As FinTech remains to design new business models for finance, a high-profile financial regulator is of the opinion that it can be used to implement derivative laws more effectively.
Christopher Giancarlo, the chairman of the US Commodity Future Trading Commission (CFTC), mentioned distributed ledger technology (DLT) and how it can enforce regulations for derivative markets while speaking at the D.C. Fintech Week Conference at Georgetown University this Wednesday.
According to Giancarlo, DLT-powered Quantitative Regulation could help regulations to control the market more efficiently while cutting down on costs. Joint with machine learning algorithms, it can be used to identify the segments of markets where high risks or unrecognized counterpart weaknesses are increasing. Additionally, the CFTC chair said that Quantitative Regulation could standardize and distribute critical data to market actors such as regulators.
“We can also envision the day where rulebooks are digitized, compliance is increasingly automated or built into business operations through smart contracts, and regulatory reporting is satisfied through real-time DLT networks,” Giancarlo explained. “The machines here at the CFTC would have the ability to communicate regulatory requirements and consume and analyze the data that comes in through such systems.”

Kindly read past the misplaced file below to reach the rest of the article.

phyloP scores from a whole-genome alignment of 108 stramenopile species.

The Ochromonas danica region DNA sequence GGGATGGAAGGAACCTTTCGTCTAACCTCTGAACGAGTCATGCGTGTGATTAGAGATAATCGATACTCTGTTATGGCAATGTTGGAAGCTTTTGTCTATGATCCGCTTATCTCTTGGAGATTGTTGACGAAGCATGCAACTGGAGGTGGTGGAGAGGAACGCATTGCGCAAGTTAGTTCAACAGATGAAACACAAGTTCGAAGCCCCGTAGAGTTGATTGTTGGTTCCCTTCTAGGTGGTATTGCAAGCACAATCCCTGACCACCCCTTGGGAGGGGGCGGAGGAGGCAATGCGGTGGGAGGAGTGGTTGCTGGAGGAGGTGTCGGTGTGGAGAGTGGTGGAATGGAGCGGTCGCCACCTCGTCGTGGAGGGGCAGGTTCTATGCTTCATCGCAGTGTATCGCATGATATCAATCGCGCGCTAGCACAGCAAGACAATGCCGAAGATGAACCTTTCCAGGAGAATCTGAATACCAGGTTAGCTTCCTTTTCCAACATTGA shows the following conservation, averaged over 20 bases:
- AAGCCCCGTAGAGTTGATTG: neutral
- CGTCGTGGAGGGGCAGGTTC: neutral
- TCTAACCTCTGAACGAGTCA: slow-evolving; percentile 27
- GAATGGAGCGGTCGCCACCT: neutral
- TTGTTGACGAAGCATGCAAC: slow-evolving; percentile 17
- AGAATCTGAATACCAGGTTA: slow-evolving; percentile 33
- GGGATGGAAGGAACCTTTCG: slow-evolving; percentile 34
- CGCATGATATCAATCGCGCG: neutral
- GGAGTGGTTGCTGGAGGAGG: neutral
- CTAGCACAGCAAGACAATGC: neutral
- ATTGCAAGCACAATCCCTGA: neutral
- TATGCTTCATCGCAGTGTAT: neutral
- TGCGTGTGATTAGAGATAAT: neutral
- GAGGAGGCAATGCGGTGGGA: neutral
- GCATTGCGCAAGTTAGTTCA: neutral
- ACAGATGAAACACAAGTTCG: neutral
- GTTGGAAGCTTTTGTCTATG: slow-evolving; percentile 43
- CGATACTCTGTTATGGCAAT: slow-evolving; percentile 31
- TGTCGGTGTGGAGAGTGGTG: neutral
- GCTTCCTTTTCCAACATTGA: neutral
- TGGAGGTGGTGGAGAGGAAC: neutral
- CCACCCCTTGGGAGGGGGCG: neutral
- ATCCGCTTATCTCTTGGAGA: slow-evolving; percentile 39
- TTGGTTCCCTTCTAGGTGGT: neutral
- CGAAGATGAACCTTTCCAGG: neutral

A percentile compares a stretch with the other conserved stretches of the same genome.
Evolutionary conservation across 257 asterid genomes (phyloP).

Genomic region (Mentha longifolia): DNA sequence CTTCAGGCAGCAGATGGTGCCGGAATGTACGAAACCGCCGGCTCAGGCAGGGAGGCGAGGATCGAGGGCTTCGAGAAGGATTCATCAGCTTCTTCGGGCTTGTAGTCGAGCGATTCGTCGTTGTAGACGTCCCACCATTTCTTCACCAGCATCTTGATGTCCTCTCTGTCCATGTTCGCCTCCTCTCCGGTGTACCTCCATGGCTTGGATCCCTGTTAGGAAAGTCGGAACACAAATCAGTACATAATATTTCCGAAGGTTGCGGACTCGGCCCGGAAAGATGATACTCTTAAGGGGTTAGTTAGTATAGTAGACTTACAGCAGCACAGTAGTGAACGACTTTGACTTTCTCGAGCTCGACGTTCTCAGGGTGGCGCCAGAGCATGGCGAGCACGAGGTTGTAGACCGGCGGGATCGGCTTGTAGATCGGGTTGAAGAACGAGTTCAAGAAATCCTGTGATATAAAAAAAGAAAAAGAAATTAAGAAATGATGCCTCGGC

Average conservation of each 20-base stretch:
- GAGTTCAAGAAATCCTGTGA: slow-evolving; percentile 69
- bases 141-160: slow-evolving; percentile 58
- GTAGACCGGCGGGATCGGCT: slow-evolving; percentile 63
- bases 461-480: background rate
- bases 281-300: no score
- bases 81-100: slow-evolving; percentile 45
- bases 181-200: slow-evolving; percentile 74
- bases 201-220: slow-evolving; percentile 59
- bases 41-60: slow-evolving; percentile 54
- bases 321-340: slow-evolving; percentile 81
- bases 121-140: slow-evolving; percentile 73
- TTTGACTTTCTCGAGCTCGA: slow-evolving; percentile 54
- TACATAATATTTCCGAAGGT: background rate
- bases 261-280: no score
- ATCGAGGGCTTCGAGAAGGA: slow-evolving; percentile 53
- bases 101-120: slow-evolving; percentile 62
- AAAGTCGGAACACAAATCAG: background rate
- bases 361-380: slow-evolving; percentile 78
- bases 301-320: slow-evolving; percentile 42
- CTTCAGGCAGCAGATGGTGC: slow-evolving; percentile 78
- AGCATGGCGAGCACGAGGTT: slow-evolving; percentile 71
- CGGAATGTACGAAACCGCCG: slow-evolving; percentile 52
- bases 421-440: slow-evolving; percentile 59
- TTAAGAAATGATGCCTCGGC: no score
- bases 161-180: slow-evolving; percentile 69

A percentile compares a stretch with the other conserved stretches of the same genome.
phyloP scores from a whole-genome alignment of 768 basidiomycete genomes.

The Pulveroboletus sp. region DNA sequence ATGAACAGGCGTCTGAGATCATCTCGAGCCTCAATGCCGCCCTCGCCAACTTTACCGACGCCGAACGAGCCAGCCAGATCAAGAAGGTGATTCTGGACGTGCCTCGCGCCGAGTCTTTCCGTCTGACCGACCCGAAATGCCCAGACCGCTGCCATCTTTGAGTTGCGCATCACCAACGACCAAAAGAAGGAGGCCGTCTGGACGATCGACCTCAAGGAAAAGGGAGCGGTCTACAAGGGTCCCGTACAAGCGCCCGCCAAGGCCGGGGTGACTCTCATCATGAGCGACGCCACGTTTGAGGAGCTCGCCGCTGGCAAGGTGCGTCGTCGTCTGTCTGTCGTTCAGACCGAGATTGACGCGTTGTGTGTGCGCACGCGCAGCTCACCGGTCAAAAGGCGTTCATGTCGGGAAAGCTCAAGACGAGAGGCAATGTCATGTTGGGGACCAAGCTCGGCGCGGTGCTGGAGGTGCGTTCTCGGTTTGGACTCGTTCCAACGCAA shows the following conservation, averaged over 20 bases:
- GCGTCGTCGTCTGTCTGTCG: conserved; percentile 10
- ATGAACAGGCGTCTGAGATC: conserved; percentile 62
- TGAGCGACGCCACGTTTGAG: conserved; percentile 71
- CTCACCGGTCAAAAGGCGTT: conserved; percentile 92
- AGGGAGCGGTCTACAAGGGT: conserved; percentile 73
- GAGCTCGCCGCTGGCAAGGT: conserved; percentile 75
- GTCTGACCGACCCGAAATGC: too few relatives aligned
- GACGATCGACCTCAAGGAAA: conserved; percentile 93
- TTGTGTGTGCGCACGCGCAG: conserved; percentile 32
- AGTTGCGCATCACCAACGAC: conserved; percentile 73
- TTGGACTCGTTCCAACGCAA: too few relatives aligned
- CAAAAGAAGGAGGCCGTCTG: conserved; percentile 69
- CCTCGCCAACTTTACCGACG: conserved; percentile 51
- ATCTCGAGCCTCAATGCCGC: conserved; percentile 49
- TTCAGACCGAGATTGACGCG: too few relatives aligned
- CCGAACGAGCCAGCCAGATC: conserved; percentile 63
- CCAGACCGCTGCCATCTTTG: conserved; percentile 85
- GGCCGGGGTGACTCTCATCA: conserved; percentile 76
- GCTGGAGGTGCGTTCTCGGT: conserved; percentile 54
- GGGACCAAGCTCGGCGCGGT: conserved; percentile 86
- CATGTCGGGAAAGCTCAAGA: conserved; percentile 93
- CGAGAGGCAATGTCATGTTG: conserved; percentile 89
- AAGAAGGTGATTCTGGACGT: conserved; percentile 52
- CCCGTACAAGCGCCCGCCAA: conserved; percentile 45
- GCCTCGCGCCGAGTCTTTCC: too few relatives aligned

Giancarlo confirmed that the CFTC has “the ability to keep pace with those who attempt to defraud, distort, or manipulate,” suggesting it may have already started designing systems that will enforce derivate market regulations.
Giancarlo emphasized how their machine learning and DLT systems would be able to digitize rules and regulations and consumer process and analyze data in real-time. Shifting the CFTC to such a technology would allow it to analyze data as it gets reported. It would also enable the regulatory agency to study the effect of certain provisions and how they can be adapted to enable an optimal result.
“Rather than rely on static rules and regulations that were put in place without knowing exactly the consequences or results they would drive in the market, we may be able to measure data, real-world outcomes, and success in satisfying regulatory objectives,” Giancarlo anticipated.